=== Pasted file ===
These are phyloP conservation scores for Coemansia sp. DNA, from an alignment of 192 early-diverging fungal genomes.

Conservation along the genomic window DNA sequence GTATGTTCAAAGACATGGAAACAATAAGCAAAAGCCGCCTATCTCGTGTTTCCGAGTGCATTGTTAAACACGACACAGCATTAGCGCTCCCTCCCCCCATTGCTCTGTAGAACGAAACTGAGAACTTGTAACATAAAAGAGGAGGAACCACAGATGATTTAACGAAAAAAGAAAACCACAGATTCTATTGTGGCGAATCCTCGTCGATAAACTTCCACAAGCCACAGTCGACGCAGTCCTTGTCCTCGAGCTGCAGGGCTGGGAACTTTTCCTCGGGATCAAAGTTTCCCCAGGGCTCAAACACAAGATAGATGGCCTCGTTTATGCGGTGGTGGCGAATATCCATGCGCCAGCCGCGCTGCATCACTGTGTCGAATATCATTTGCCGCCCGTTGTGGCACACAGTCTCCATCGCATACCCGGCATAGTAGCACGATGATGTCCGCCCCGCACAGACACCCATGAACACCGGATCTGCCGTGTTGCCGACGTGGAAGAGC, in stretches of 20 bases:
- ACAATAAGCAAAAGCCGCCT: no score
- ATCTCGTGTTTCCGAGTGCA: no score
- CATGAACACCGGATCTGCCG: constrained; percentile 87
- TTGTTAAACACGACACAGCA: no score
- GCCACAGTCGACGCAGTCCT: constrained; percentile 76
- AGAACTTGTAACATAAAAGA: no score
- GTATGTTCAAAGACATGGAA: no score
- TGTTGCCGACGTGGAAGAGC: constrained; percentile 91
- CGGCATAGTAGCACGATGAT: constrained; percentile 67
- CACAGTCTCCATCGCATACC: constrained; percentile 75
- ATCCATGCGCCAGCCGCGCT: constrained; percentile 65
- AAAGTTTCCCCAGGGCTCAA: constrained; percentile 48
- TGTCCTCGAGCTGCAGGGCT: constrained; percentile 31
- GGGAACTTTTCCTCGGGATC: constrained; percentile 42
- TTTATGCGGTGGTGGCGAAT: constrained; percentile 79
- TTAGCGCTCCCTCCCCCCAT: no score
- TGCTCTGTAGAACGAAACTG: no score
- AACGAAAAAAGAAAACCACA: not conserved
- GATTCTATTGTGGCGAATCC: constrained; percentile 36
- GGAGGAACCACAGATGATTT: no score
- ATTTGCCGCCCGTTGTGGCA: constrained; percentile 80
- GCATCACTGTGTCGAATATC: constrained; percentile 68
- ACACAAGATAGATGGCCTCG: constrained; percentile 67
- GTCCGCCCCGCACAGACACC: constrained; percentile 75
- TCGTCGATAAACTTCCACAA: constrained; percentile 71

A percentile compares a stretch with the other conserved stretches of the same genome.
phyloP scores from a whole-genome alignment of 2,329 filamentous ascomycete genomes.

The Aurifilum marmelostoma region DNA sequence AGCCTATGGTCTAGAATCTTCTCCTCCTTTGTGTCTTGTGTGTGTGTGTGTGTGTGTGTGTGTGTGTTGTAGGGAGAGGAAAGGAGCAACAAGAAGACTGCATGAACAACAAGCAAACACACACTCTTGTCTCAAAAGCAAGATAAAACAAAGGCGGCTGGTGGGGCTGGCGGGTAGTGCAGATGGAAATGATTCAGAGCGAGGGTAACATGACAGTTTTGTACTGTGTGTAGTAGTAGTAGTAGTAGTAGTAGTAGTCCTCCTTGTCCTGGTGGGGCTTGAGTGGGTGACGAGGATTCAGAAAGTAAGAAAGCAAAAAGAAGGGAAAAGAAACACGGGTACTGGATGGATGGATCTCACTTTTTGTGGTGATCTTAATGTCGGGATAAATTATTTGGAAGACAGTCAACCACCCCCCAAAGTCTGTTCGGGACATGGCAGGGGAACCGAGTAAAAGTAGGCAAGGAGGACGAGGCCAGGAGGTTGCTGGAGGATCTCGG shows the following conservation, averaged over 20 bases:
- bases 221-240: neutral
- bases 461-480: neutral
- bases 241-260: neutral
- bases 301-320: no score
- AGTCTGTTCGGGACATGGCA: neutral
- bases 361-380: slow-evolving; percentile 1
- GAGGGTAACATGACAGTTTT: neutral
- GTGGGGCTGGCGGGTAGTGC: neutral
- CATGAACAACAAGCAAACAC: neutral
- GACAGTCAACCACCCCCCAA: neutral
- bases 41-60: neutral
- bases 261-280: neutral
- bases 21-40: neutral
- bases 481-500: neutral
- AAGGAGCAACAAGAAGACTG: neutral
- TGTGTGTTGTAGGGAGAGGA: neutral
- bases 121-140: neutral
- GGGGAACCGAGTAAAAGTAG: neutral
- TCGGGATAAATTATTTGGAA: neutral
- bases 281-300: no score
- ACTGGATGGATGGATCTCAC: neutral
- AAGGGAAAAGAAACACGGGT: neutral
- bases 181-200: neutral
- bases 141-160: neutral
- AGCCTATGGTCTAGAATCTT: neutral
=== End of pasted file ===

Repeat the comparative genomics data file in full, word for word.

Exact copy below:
These are phyloP conservation scores for Coemansia sp. DNA, from an alignment of 192 early-diverging fungal genomes.

Conservation along the genomic window DNA sequence GTATGTTCAAAGACATGGAAACAATAAGCAAAAGCCGCCTATCTCGTGTTTCCGAGTGCATTGTTAAACACGACACAGCATTAGCGCTCCCTCCCCCCATTGCTCTGTAGAACGAAACTGAGAACTTGTAACATAAAAGAGGAGGAACCACAGATGATTTAACGAAAAAAGAAAACCACAGATTCTATTGTGGCGAATCCTCGTCGATAAACTTCCACAAGCCACAGTCGACGCAGTCCTTGTCCTCGAGCTGCAGGGCTGGGAACTTTTCCTCGGGATCAAAGTTTCCCCAGGGCTCAAACACAAGATAGATGGCCTCGTTTATGCGGTGGTGGCGAATATCCATGCGCCAGCCGCGCTGCATCACTGTGTCGAATATCATTTGCCGCCCGTTGTGGCACACAGTCTCCATCGCATACCCGGCATAGTAGCACGATGATGTCCGCCCCGCACAGACACCCATGAACACCGGATCTGCCGTGTTGCCGACGTGGAAGAGC, in stretches of 20 bases:
- ACAATAAGCAAAAGCCGCCT: no score
- ATCTCGTGTTTCCGAGTGCA: no score
- CATGAACACCGGATCTGCCG: constrained; percentile 87
- TTGTTAAACACGACACAGCA: no score
- GCCACAGTCGACGCAGTCCT: constrained; percentile 76
- AGAACTTGTAACATAAAAGA: no score
- GTATGTTCAAAGACATGGAA: no score
- TGTTGCCGACGTGGAAGAGC: constrained; percentile 91
- CGGCATAGTAGCACGATGAT: constrained; percentile 67
- CACAGTCTCCATCGCATACC: constrained; percentile 75
- ATCCATGCGCCAGCCGCGCT: constrained; percentile 65
- AAAGTTTCCCCAGGGCTCAA: constrained; percentile 48
- TGTCCTCGAGCTGCAGGGCT: constrained; percentile 31
- GGGAACTTTTCCTCGGGATC: constrained; percentile 42
- TTTATGCGGTGGTGGCGAAT: constrained; percentile 79
- TTAGCGCTCCCTCCCCCCAT: no score
- TGCTCTGTAGAACGAAACTG: no score
- AACGAAAAAAGAAAACCACA: not conserved
- GATTCTATTGTGGCGAATCC: constrained; percentile 36
- GGAGGAACCACAGATGATTT: no score
- ATTTGCCGCCCGTTGTGGCA: constrained; percentile 80
- GCATCACTGTGTCGAATATC: constrained; percentile 68
- ACACAAGATAGATGGCCTCG: constrained; percentile 67
- GTCCGCCCCGCACAGACACC: constrained; percentile 75
- TCGTCGATAAACTTCCACAA: constrained; percentile 71

A percentile compares a stretch with the other conserved stretches of the same genome.
phyloP scores from a whole-genome alignment of 2,329 filamentous ascomycete genomes.

The Aurifilum marmelostoma region DNA sequence AGCCTATGGTCTAGAATCTTCTCCTCCTTTGTGTCTTGTGTGTGTGTGTGTGTGTGTGTGTGTGTGTTGTAGGGAGAGGAAAGGAGCAACAAGAAGACTGCATGAACAACAAGCAAACACACACTCTTGTCTCAAAAGCAAGATAAAACAAAGGCGGCTGGTGGGGCTGGCGGGTAGTGCAGATGGAAATGATTCAGAGCGAGGGTAACATGACAGTTTTGTACTGTGTGTAGTAGTAGTAGTAGTAGTAGTAGTAGTCCTCCTTGTCCTGGTGGGGCTTGAGTGGGTGACGAGGATTCAGAAAGTAAGAAAGCAAAAAGAAGGGAAAAGAAACACGGGTACTGGATGGATGGATCTCACTTTTTGTGGTGATCTTAATGTCGGGATAAATTATTTGGAAGACAGTCAACCACCCCCCAAAGTCTGTTCGGGACATGGCAGGGGAACCGAGTAAAAGTAGGCAAGGAGGACGAGGCCAGGAGGTTGCTGGAGGATCTCGG shows the following conservation, averaged over 20 bases:
- bases 221-240: neutral
- bases 461-480: neutral
- bases 241-260: neutral
- bases 301-320: no score
- AGTCTGTTCGGGACATGGCA: neutral
- bases 361-380: slow-evolving; percentile 1
- GAGGGTAACATGACAGTTTT: neutral
- GTGGGGCTGGCGGGTAGTGC: neutral
- CATGAACAACAAGCAAACAC: neutral
- GACAGTCAACCACCCCCCAA: neutral
- bases 41-60: neutral
- bases 261-280: neutral
- bases 21-40: neutral
- bases 481-500: neutral
- AAGGAGCAACAAGAAGACTG: neutral
- TGTGTGTTGTAGGGAGAGGA: neutral
- bases 121-140: neutral
- GGGGAACCGAGTAAAAGTAG: neutral
- TCGGGATAAATTATTTGGAA: neutral
- bases 281-300: no score
- ACTGGATGGATGGATCTCAC: neutral
- AAGGGAAAAGAAACACGGGT: neutral
- bases 181-200: neutral
- bases 141-160: neutral
- AGCCTATGGTCTAGAATCTT: neutral